"It's gone around six times and is being shown over the world. You have to be careful before taking on a TV series. When you do one it's the biggest step you can take outside of getting married." Then he said with a sly wink: "I have a new TV quiz, Stop the Money—I give away music."
I asked if his wife Henny has any picture plans. He told me no but she has a new sable cape and is burrowing a tunnel through to Saks.
"Did you know that Henny bought a book by Bill Randall called 'The 12th Step' and sold it to Columbia? It's about alcoholics—a sort of 'Grand Hotel' of sanitariums and Bob Ryan will star in it. I hope there'll be a part in it for me. There is good one, but whether I'll get it or not is a moot question."
We got on to the quiz and he told me that Steve Allen once said: "When I was in school the teacher gave us the answers all year long and some of us still flunked."
"I was with Jackie Coogan the night he blew the $64,000 question," Jim said. "He was given an area they were going to question him about but he still didn't know the answers."
I asked Jim which of his pictures he liked best. "Well," said he, "that's something like romance, you always love the last one. I think 'Ice Palace is good. Carolyn Jones has the best acting part and she's great in it. As Bob Ryan says, 'It's "Giant" on the rocks, a saga of a family.' I was disappointed I wasn't finished in time to play in 'Elmer Gantry,' but you can t do everything. Richard Burton, who's in 'Palace,' and I became great friends. And glory be, our wives liked each other too. His wife Sybil has gone to their home in Switzerland to have the baby which is expected in December."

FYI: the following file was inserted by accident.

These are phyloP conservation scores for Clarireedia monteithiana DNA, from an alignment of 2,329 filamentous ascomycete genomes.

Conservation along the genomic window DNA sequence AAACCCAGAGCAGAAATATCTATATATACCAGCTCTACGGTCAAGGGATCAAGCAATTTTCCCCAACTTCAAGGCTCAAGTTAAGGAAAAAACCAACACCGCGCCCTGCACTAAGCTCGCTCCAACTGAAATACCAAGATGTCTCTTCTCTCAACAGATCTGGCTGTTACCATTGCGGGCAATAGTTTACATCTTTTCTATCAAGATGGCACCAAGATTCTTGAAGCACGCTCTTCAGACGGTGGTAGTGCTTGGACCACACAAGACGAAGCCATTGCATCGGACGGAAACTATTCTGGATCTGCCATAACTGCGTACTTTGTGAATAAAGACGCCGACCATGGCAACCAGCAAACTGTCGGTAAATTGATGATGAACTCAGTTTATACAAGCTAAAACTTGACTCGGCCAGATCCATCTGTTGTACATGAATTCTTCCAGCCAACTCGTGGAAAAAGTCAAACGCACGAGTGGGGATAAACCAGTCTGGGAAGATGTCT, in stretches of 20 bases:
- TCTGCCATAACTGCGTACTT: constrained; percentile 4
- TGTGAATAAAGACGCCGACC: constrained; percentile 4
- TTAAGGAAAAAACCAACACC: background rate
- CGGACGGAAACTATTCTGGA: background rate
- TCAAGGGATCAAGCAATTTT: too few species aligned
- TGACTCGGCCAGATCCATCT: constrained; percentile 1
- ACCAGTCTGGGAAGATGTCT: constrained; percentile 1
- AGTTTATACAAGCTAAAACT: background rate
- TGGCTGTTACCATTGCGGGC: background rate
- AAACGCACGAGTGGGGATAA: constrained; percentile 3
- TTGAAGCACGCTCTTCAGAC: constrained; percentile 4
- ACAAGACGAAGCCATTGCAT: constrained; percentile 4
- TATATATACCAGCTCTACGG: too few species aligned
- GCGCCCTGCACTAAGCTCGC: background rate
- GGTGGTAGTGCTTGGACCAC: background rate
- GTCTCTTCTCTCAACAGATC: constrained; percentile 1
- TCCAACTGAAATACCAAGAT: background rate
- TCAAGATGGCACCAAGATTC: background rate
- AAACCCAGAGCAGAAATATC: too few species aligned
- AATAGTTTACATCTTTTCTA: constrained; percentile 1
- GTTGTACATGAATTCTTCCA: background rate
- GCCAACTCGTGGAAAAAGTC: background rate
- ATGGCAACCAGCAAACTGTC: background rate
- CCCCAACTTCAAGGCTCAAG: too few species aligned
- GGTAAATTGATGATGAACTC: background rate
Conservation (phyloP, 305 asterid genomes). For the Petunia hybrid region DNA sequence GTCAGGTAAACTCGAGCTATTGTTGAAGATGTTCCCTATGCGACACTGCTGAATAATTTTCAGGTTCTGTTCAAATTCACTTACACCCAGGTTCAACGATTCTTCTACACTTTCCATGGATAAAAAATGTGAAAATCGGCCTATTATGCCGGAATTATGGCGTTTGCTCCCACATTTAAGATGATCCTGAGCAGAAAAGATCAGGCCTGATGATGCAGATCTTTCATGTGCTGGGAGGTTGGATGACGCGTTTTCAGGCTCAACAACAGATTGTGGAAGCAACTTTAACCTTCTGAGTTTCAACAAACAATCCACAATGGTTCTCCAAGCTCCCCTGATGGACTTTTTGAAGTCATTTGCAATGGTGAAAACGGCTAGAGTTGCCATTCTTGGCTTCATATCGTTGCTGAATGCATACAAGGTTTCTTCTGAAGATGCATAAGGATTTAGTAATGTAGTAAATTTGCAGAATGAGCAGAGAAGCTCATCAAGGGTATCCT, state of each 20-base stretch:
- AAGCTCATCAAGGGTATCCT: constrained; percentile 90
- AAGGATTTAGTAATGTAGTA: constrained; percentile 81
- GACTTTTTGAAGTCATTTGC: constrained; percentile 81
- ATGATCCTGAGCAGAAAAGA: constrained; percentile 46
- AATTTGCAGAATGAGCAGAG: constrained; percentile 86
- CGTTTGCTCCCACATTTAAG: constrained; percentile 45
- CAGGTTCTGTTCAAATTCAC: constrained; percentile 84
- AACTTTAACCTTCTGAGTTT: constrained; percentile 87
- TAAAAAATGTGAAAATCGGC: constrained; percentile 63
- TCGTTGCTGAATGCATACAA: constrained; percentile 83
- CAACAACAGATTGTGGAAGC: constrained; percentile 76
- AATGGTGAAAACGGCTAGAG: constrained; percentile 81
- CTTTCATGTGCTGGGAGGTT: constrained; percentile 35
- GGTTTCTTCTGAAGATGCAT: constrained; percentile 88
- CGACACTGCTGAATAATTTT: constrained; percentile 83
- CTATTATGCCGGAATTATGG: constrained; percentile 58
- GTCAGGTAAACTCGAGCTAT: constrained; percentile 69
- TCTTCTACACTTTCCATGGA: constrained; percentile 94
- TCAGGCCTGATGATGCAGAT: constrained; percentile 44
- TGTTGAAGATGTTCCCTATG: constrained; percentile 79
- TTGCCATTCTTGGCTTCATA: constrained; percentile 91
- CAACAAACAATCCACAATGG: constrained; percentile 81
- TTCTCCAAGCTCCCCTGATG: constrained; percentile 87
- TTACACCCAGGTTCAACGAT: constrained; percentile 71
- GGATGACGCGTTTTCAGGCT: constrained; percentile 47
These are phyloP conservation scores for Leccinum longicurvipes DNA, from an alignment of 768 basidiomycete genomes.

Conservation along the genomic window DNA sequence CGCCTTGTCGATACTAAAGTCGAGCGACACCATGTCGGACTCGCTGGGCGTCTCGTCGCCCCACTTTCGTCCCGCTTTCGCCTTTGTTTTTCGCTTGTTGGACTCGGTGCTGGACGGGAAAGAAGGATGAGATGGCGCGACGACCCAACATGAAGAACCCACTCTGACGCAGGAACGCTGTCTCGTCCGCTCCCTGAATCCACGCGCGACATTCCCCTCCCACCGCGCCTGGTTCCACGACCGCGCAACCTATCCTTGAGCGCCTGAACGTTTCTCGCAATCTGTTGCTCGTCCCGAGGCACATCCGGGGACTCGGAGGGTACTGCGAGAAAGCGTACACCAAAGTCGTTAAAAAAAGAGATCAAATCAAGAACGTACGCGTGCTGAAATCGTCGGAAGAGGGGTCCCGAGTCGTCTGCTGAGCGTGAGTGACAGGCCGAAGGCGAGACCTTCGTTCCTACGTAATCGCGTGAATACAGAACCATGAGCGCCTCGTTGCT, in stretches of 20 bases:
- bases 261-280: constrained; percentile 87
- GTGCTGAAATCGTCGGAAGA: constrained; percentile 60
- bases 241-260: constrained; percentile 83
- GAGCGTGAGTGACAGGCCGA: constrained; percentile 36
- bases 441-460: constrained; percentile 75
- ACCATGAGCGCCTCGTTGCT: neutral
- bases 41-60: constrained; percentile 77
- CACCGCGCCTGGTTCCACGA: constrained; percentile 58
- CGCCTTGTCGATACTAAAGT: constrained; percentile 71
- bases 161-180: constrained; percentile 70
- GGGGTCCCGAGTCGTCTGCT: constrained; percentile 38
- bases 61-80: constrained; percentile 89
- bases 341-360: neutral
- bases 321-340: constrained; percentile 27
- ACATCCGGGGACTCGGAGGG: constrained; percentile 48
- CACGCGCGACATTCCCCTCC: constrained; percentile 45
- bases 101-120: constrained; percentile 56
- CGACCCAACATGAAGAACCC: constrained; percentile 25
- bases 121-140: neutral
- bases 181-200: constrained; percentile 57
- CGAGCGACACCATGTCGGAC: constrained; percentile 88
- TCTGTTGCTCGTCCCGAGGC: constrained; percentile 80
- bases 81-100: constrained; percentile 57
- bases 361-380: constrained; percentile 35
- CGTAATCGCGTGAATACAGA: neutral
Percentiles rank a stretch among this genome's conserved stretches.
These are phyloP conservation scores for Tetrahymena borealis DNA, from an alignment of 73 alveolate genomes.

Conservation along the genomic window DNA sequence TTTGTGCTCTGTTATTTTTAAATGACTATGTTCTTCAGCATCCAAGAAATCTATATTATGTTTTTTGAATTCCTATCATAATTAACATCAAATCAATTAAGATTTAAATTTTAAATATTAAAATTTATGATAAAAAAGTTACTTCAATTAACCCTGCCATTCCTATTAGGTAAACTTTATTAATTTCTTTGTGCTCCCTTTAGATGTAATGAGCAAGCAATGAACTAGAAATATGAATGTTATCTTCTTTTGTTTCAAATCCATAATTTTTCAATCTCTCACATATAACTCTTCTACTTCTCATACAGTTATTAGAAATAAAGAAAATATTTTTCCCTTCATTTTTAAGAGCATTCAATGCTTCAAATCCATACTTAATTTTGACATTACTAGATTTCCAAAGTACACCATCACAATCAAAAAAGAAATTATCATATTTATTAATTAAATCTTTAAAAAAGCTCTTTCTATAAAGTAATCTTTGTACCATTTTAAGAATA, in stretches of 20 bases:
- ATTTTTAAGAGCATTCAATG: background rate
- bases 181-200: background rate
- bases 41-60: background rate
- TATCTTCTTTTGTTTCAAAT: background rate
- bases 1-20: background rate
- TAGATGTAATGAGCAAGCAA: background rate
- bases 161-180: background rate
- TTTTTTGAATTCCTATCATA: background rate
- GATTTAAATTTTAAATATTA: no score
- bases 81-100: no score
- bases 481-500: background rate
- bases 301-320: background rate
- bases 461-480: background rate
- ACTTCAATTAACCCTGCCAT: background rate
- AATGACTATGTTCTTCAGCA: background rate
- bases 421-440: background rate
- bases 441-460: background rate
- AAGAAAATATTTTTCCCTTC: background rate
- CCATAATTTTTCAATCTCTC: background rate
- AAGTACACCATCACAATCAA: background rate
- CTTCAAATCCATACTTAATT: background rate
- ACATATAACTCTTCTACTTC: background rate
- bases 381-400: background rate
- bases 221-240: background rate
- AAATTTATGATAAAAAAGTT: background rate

"I hear you made some funny cracks at the stag dinner given for ballplayer Larry Sherry."
"Oh, I merely said, 'The reason I came was to honor Mr. Sherry—I thought it was Dore, and the reason they invited me was because they thought I was Jim Baxes, so we were even. I understand Mr. Sherry is from Fairfax Ave. and Jewish. Baseball has become very popular with the Jewish people but then they've always been very athletic. There was that fellow who hit that big guy with a slingshot And I learned something, too, when I went to see 'The Vikings'—even the Vikings were Jewish—Kirk Douglas and Tony Curtis.' "
And with that, he said: "I've got to go now and be made up as a 75-year-old for 'Ice Palace.' I age from 28 to 75 and it takes two hours to get the stuff on my face, then when it's off I scratch for another two—Well, so long."
But what about Quincy Magoo? Backus talked of being tired of voicing the character and explained why in this wire service story of October 7, 1959.
Jim Backus Tired Of Being 'Mr.Magoo'
UPI Hollywood Writer
HOLLYWOOD.(UPI)—Jim Backus, originator of chuckle-voiced "Mr. Magoo," is "getting awfully sick" of the near-sighted little character.
"He causes me lots of trouble sometimes," Jim says. "For instance, drunks come up to me in bars and insist I do the 'Magoo' voice for their whole table. "I've almost had fights because I wouldn't," he said with mock horror. "Thank goodness, I'm a devout coward."
"Mr. Magoo" is being heard on TV commercials these days, but contrary to what many people think, Backus isn't doing the voice work.
"Imitations of 'Magoo' are being done every day on TV and there's nothing I can do about it," Jim said. "I'm flattered, except when I go to the bank. The only money I get out of 'Magoo' on TV is from one commercial.